YOUR HEALTH: Better understanding HER2 breast cancer treatments

LOS ANGELES – Dikla Benzeevi has been fighting metastatic HER2 positive breast cancer for sixteen years.  She's tried fourteen drugs and seven lines of therapy.

"Therapy seems to work for about one and a half to two years, and then I start having progression or a new metastasis."

She was running out of options.

Targeted therapies have extended life for HER2 positive breast cancer patients for 20 years but experts say when the disease reaches Stage 4 it spreads to the brain in more than 30% of patients.

Those patients were barred from clinical trials for their cancer until now.

UCLA oncologist Sara Hurvitz is involved in a HER2 Climb Study.   It uses an experimental drug called Tucatinib along with Herceptin and a chemo drug called Xeloda.

"It's a small molecule that gets into the cancer cell. It targets the inside of the HER2 receptor and stops it from functioning on the inside," explained Dr. Hurvitz.

Tucatinib is small enough to cross the blood-brain barrier, which gives hope to women whose cancer has spread to the brain.

"It's a very unique opportunity for women who have this very high-risk type of metastatic breast cancer to receive a drug that is potentially going to be effective in that type of disease," said Dr. Hurvitz.

Dikla has been in the trial for eleven months.   She doesn't know if she's getting Tucatinib or a placebo but tumors in her lungs are staying small.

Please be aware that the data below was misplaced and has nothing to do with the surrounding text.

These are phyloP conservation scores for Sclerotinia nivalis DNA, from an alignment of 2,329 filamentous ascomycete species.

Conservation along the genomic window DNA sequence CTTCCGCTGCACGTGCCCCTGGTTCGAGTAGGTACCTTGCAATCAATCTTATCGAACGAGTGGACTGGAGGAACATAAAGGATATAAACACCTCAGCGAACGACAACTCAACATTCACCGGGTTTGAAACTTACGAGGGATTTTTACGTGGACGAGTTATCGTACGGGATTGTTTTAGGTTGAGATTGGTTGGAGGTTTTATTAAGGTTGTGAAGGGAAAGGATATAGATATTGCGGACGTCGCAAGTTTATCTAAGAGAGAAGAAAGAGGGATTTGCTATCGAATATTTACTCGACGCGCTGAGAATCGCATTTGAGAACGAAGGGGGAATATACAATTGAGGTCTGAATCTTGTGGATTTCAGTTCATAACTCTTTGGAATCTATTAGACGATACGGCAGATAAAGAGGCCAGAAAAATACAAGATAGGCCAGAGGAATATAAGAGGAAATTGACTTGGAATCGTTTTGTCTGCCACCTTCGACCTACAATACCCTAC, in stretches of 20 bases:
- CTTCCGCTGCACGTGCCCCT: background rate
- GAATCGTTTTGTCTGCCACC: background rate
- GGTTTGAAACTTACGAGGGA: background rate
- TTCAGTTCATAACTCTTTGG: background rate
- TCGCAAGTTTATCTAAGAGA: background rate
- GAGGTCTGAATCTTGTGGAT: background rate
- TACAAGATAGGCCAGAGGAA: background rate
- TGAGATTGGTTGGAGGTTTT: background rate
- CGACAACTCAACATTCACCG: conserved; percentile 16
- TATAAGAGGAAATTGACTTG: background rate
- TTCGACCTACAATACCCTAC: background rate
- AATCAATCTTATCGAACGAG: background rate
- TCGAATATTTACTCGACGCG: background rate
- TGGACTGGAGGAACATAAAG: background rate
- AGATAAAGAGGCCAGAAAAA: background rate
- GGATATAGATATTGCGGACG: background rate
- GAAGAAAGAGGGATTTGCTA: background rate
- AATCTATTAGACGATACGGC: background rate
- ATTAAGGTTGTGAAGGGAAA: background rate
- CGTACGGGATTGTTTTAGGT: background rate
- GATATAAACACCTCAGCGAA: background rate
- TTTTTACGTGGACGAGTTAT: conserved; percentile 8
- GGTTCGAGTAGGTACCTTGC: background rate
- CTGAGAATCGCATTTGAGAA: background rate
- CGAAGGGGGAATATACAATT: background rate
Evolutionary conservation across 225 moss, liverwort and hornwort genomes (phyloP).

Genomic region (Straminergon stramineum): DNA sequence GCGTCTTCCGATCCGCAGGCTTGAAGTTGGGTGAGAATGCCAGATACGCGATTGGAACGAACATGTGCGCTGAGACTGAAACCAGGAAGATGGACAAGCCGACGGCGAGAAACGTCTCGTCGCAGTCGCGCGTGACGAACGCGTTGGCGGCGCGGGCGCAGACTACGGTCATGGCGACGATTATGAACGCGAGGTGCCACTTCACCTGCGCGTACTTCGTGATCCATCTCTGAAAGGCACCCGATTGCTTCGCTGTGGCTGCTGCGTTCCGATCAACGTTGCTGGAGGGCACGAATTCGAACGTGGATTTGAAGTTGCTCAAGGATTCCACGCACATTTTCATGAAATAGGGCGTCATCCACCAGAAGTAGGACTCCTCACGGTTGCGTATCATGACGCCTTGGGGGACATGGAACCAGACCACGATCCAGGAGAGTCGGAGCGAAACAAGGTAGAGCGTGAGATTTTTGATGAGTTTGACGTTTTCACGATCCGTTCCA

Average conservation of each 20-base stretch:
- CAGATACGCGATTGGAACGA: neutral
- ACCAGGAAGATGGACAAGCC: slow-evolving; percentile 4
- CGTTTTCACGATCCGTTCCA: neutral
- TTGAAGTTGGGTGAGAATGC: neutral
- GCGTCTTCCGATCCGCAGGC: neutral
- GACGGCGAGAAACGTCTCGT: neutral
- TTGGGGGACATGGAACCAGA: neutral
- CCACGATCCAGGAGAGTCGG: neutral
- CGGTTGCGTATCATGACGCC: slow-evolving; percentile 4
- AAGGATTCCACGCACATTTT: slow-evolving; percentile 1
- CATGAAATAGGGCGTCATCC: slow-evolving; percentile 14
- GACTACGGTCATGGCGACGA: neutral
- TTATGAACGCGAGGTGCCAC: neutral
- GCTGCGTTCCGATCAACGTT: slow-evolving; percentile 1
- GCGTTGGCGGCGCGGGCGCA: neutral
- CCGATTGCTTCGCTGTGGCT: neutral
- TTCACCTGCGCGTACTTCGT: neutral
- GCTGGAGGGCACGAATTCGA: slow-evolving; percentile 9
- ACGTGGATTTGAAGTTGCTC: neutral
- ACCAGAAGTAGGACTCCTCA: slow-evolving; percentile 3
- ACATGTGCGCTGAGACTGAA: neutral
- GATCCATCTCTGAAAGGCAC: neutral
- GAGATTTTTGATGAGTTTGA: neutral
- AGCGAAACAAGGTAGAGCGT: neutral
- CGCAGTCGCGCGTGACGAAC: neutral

"At the minimum," she said.  "I hope that it keeps me stable, it keeps me feeling good, that I can have the kind of life I want to lead and that I can have it for a long time."

TREATMENT:   Approximately 12% of women in the United States will develop invasive breast cancer at some point.  Anyone, even men, can develop HER2-positive breast cancer, but it's more likely to affect younger women.   HER2-positive represents about 20% of all breast cancers.   HER2-positive breast cancer is more aggressive and more likely to recur than HER2-negative breast cancer.   Recurrence can happen anytime, but it usually takes place within  five years of treatment.   Treatment plans usually include surgery, chemotherapy, radiation, or targeted treatments.  Metastatic breast cancer is not considered curable.  Treatment can continue as long as it's working.   (Source: https://www.healthline.com/health/breast-cancer/her2-positive-survival-rates-statistics#treatments)

An early phase clinical trial showed that more than 40% of women with brain metastases had shrinkage of their brain tumors giving Dikla reason to hope.

Tucatinib attacks only the HER2 protein, so it's not as toxic as other therapies.

The HER2 Climb Study opened in 2015 and is still enrolling patients at 184 trial sites including the University of Chicago and the Rush University Medical Centers in the Chicago-area.

If this story has impacted your life or prompted you or someone you know to seek or change treatments, please let us know by contacting Jim Mertens at jim.mertens@wqad.com or Marjorie Bekaert Thomas at mthomas@ivanhoe.com.